Folks, we don’t keep these promises to ourselves very well; Alzheimers is endemic with regards to technical debt. The only thing that saves us is that Continue reading

Progressive Disclosure Everywhere

If you google “progressive disclosure,” you’ll get hits that describe the phrase as an interaction design technique. UI folks have long recognized that it’s better to show a simple set of options, and allow users to drill into greater detail only when they need it. (Thanks to James Russell–a brilliant UI designer–for teaching me PD years ago.)

But calling progressive disclosure a “technique” is, I think, a serious understatement. Progressive disclosure aligns with a profound cognitive principle, and its use is (and should be) pervasive, if you have eyes to see.

The Principle

Here’s my best attempt to distill the operative rule behind progressive disclosure:

Focus on essence. Elaborate on demand.

In other words, begin by addressing fundamentals without cluttering detail. When more detail is needed, find the next appropriate state, and move there. Repeat as appropriate.

Stated that way, perhaps you’ll see the pattern of progressive disclosure in lots of unexpected places. I’ve listed a few that occur to me…


The scientific method is an iterative process in which hypotheses gradually align to increasingly detailed observation. We learn by progressive disclosure.

Good conversationalists don’t gush forever on a topic. They throw out an observation or a tidbit, and wait to see if others are interested. If yes, they offer more info.

The development of a complex organism from a one-celled zygote, through differentiation and all subsequent phases, into adulthood, could be considered a progressive disclosure of the patterns embedded in its DNA. The recursive incorporation of the golden mean in many morphologies is another tie to biology.

A nautilus grows–progressively discloses–the protective covering it requires over its lifespan. The golden mean, repeated and repeated… Photo credit: Wikimedia Commons.

In journalism, the inverted pyramid approach to storytelling is a form of progressive disclosure. So are headlines.

Depending on how you’re reading this post, you might see a “Read more…” link that I’ve inserted right after this paragraph. Making below-the-fold reading optional is progressive disclosure at work. TLDR…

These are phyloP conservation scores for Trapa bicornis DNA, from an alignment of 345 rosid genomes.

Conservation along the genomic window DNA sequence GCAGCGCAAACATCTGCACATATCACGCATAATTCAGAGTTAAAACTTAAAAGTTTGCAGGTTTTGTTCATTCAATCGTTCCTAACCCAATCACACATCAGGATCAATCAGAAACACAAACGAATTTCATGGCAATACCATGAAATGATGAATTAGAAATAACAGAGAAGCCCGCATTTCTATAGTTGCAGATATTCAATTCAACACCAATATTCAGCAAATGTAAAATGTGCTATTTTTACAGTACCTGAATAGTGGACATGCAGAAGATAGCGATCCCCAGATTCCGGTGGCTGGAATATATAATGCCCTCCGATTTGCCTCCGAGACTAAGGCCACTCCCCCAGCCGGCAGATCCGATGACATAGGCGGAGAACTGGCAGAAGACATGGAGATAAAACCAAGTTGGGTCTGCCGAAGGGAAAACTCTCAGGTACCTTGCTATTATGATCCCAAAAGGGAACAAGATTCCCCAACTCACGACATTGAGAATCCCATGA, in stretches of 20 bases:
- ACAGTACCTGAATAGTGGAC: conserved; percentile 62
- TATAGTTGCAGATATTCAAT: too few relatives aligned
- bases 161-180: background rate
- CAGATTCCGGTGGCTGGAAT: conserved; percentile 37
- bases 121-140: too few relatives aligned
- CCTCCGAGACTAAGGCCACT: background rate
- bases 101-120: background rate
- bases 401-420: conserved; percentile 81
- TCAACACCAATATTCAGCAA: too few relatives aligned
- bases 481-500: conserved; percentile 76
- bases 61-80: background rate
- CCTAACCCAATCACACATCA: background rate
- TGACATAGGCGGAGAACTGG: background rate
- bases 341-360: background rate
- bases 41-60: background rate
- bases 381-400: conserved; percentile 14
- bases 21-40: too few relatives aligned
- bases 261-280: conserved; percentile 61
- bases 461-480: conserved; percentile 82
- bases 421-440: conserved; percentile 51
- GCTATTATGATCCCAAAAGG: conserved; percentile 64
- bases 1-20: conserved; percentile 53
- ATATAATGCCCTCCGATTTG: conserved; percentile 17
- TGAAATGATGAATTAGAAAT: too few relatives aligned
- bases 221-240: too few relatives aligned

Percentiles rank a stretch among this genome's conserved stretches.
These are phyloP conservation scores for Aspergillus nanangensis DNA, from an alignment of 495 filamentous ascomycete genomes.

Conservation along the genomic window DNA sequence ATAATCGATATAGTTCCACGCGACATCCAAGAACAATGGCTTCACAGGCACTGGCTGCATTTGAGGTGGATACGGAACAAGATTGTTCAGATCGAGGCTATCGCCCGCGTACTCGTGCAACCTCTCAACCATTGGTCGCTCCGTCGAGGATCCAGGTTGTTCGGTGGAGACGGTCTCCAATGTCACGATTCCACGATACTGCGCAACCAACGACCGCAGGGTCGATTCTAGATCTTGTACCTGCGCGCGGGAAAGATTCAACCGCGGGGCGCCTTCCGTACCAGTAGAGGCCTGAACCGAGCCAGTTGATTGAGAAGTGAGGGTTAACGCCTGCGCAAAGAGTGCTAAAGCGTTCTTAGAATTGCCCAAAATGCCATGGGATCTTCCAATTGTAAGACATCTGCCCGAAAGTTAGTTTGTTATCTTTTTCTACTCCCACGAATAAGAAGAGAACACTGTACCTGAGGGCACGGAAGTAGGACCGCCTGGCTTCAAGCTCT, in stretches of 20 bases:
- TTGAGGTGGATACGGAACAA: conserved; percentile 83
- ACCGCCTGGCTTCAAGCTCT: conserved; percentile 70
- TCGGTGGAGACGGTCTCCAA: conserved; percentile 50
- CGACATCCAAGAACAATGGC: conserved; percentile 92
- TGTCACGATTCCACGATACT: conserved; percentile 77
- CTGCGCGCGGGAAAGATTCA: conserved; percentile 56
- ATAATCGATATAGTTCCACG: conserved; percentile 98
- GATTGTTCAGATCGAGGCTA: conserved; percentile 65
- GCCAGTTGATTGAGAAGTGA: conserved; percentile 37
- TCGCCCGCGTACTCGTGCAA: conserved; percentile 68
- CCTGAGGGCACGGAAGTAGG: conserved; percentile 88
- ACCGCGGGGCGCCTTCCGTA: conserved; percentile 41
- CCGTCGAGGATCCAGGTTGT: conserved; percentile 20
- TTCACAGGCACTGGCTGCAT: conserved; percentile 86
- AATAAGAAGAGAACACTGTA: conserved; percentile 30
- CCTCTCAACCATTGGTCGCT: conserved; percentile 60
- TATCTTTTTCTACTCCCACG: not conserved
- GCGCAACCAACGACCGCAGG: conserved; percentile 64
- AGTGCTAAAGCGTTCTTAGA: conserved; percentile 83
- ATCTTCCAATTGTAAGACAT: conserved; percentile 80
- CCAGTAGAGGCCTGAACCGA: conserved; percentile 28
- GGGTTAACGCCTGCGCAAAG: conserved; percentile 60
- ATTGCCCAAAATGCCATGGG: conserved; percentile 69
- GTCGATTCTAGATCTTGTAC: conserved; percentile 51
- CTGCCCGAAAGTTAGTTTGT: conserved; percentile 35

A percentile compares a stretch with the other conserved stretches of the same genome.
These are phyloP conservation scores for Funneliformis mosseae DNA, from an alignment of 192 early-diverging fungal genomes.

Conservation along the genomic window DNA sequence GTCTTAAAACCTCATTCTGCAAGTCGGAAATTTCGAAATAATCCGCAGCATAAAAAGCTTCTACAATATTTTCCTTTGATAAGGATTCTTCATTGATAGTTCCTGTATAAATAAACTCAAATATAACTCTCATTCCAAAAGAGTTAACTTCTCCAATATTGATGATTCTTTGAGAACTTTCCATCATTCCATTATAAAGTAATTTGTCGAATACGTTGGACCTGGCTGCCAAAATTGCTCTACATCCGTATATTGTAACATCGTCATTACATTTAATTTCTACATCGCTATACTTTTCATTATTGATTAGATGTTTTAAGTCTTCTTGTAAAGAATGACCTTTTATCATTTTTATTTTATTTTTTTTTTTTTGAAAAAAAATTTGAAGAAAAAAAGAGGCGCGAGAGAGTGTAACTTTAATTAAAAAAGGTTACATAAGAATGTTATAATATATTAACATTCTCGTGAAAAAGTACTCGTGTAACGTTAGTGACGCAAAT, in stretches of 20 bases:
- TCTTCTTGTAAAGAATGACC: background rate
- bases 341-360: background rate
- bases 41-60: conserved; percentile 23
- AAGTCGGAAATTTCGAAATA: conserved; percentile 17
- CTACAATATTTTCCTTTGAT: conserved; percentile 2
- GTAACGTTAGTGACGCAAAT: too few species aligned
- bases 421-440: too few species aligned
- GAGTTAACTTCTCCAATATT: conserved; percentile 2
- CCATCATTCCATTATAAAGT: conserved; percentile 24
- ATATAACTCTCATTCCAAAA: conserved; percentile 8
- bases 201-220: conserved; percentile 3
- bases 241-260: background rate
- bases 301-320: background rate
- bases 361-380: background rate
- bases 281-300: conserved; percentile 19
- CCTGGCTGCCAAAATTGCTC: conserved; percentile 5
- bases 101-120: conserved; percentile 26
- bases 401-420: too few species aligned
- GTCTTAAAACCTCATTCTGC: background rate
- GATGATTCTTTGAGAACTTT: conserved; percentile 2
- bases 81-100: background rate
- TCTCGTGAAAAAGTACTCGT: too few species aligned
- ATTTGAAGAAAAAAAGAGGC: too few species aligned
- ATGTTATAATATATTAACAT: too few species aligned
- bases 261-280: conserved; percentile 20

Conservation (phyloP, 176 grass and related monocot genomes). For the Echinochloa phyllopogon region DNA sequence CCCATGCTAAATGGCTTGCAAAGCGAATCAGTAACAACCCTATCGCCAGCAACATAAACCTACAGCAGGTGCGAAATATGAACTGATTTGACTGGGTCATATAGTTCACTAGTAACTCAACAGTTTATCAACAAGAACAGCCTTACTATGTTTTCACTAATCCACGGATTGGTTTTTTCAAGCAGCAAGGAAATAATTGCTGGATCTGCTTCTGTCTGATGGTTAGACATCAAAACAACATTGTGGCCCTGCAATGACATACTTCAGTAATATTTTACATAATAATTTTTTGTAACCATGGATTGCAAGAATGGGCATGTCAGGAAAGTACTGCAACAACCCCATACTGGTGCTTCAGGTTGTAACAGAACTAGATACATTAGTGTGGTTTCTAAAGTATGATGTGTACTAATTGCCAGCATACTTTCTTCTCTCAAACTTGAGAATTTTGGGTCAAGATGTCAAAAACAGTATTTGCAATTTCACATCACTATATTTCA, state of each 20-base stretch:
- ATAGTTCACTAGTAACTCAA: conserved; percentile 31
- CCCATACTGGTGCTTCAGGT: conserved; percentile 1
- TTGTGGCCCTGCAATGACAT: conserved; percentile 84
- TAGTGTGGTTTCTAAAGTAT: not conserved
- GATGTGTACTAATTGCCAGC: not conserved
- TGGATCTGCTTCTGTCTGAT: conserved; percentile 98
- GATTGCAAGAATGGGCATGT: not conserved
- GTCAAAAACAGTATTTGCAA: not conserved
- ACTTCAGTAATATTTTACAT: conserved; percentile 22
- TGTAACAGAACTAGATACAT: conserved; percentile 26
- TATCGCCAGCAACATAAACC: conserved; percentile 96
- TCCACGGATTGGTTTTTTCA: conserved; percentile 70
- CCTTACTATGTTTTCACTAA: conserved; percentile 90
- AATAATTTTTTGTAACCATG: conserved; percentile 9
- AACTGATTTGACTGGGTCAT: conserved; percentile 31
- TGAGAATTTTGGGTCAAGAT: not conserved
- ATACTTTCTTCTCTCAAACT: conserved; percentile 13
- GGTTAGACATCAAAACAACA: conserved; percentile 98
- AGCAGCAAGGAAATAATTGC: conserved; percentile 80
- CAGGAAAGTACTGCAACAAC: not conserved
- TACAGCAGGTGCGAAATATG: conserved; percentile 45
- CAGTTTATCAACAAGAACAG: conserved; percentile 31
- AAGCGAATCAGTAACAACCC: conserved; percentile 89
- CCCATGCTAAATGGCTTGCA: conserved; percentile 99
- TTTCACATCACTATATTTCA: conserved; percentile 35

Continue reading


I signed two software manifestos yesterday.

photo credit: SpecialKRB (Flickr)

The Agile Manifesto is a classic. It changed the industry. Not everything about “agile” is automatically wonderful (particularly when it becomes an excuse for lazy planning), but the foundational principles are so, so true! Go. Read. Sign.

The Manifesto for Software Craftsmanship seems to deliberately emulate its predecessor’s simple and pragmatic style. I also believe deeply in its principles. I think it needs a bit more defense, however.

Steve Yegge claims that software conservatives love their code, and software liberals view code as a necessary evil. (LONG post; this comment is near the end. And you may need to read his previous post for context, if you’re not familiar with his political metaphor.)

I think he’s gone too far. I’m pretty software liberal. And I get the kernel of truth in the “necessary evil” idea. So much of what we write will be chucked or rewritten; it’s unhealthy to imagine that every project is an opportunity for a magnum opus, or to expect to be able to achieve perfection.

But I don’t think that means we should devalue the craft. Even in the imperfect, muddled, transitory universe of software, it’s possible to make savvy and artistic choices–or to do the opposite. When we care about craft, we find work more satisfying, and we make our corner of the universe a more hospitable place for our neighbors, which has all kinds of benefits.

Besides, love of craft is my major reason for blogging, so it must be a good thing, right? :-)

Action Item

Go read the manifestos. If you’re inclined, poke around for the links that let you sign.

Example RPCD Interaction

In my last post on RPCD, I explained its key tenets. In this one, I’ll imagine one way to put it into practice.

Suppose a team is chartered to build a tool that locates birth mothers of adopted children. The team’s received some vague marching orders (“make it as easy as possible; we want to sell this as a service on facebook and the iTunes app store”). Maybe they’re using “agile” methods or even full-blown XP to guarantee that the customer’s viewpoint is represented, and that small units of work are fully processed into releasable systems on a regular basis. Or maybe they’re doing traditional waterfall, with an elaborate design phase followed by a long implementation.

Regardless, adding RPCD to this team’s behaviors might result in interactions like the following:

Step 1. Team discusses charter. They frame the charter in terms of a concrete use case. Since they don’t have a specific “real-life” customer to talk to, they postulate one. It might look like this:

Rafael just turned 18. He knows he was adopted, and he wants to find his birth mother. He knows he was born in Portland, OR on Sep 3, 1993, that his birth mother’s name was “Cindy” or “Cynthia”, and that his birth mother might have been a twin. He will interact with this product via an app on Facebook.

Step 2. Team imagines how the problem would be solved with people only, assuming that money and time is no object, and that a “white gloves” treatment is the goal. This analysis helps crystallize roles for later role play. For example: